Last week, as part of doing my weekly IRS compliance homework for overseas US persons, I had a long conversation with the IRS International tax branch on this question in which we read together the final regulations on the surtax issue. IRS confirmed that the definitive answer will not be provided to US persons overseas as it now depends on the interpretation of the US tax treaty with each foreign country. I explained to IRS that I do not have the expertise to interpret the tax treaty and anyway it is only the IRS interpretation that counts (the fellow was sympathetic to my argument). IRS however refuses to interpret the US treaty with Canada and provide me with a straight answer and suggested only that I could take a chance in using foreign tax credits to offset the income– but I would have to somehow defend my position on treaty grounds if IRS challenged me and pay penalties etc if I were incorrect.
I am going to “appeal” to IRS in writing this lack of “guidance”, but my minor point here is only that the US does not make it easy to comply with CBT as the rules are often not even disclosed.
—You suggest that dual citizenship is/can be part of the problem. I agree. A practical issue however as others have mentioned is that terminating toxic US citizenship is difficult or practically impossible because of IRS penalties involved and the Reed Amendment nonsense. My recent submissions to the House W&M committee have mentioned RBT but are much more focused on changing US laws to let us leave the country humanely.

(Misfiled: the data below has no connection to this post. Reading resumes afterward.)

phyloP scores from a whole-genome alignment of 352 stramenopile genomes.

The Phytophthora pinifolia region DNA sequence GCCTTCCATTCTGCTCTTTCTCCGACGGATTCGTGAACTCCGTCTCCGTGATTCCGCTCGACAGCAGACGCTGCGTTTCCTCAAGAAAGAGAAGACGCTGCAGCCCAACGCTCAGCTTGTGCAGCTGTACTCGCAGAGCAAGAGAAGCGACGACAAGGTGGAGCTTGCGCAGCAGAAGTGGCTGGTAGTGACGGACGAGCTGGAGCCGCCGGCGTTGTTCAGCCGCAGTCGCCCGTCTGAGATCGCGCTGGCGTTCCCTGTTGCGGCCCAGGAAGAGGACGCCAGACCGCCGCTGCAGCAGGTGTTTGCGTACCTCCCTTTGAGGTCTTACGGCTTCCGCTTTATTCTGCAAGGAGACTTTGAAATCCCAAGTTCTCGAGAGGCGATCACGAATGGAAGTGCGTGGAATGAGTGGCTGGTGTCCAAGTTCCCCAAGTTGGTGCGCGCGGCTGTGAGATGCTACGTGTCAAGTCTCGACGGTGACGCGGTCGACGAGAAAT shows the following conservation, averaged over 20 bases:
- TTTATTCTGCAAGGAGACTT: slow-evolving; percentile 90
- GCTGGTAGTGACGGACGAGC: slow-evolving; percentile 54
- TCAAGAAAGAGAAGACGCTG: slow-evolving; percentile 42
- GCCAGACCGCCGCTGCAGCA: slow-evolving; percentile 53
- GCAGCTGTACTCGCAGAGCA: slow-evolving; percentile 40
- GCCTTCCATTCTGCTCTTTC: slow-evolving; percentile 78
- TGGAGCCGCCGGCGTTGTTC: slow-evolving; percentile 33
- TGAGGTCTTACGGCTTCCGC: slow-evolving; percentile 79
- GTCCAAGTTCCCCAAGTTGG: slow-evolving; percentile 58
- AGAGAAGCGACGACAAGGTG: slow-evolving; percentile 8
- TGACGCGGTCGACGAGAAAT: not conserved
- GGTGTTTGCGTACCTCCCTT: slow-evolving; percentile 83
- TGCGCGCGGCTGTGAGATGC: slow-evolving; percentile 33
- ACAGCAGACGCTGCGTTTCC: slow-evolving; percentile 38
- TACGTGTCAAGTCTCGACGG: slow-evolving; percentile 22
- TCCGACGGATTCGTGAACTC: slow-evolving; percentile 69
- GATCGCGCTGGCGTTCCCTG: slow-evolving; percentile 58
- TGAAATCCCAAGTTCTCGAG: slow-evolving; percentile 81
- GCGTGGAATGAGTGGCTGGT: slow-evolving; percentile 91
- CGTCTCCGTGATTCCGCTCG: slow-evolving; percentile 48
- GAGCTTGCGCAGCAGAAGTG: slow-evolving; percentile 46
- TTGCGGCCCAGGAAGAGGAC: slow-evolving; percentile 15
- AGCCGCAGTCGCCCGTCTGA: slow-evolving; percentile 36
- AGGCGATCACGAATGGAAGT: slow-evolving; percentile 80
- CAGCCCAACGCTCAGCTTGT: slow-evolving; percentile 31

Please keep contributing to this site.
2013 has been a year of FATCA talk. FATCA has two components.
A. A public component for banks and governments.
B. A private component for Americans Abroad
The public face of FATCA – Banks and governments
2013 has a been a year of focus on on the public side of FATCA. This has included endless discussion about the compliance costs imposed on banks, the uncertainty of which countries will sign IGAs. (So far very few and even fewer countries of significance have signed IGAs. None of the BRIC countries (Brazil, Russia, India and China) have signed. Interestingly Canada (which is widely considered to be the most significant country has not signed. It’s obvious that 2013 has been a disappointing year (for the U.S. Treasury) on the IGA front. Furthermore, the U.S. has managed to anger each of the four BRIC countries in other ways. For example:
Interesting article, but most of the comments and the article itself are evidence Americans abroad don’t really understand what’s coming down the pipeline.
A few months ago, Geneva journalist Christophe Ungar got quite a shock: without any prior notice, his local bank closed out his mutual funds account, resulting in considerable losses due to the early withdrawal. This was not an inadvertent mistake, but, rather, an intentional move to oust Ungar, a US citizen, from the financial institution where he had banked for years. “When the bank realized I was American, they started treating me like I had the plague,” he says.
This scenario is all too familiar to another American, Geneva financial adviser Anne Hornung-Soukup. Her accounts – including a pension investment fund – were suddenly closed in recent months by her two banks, each explaining in a letter that its services are no longer available to US citizens.
“This really ticks me off,” says Hornung-Soukup, who adds that the forced early withdrawal of her retirement fund meant she had to pay…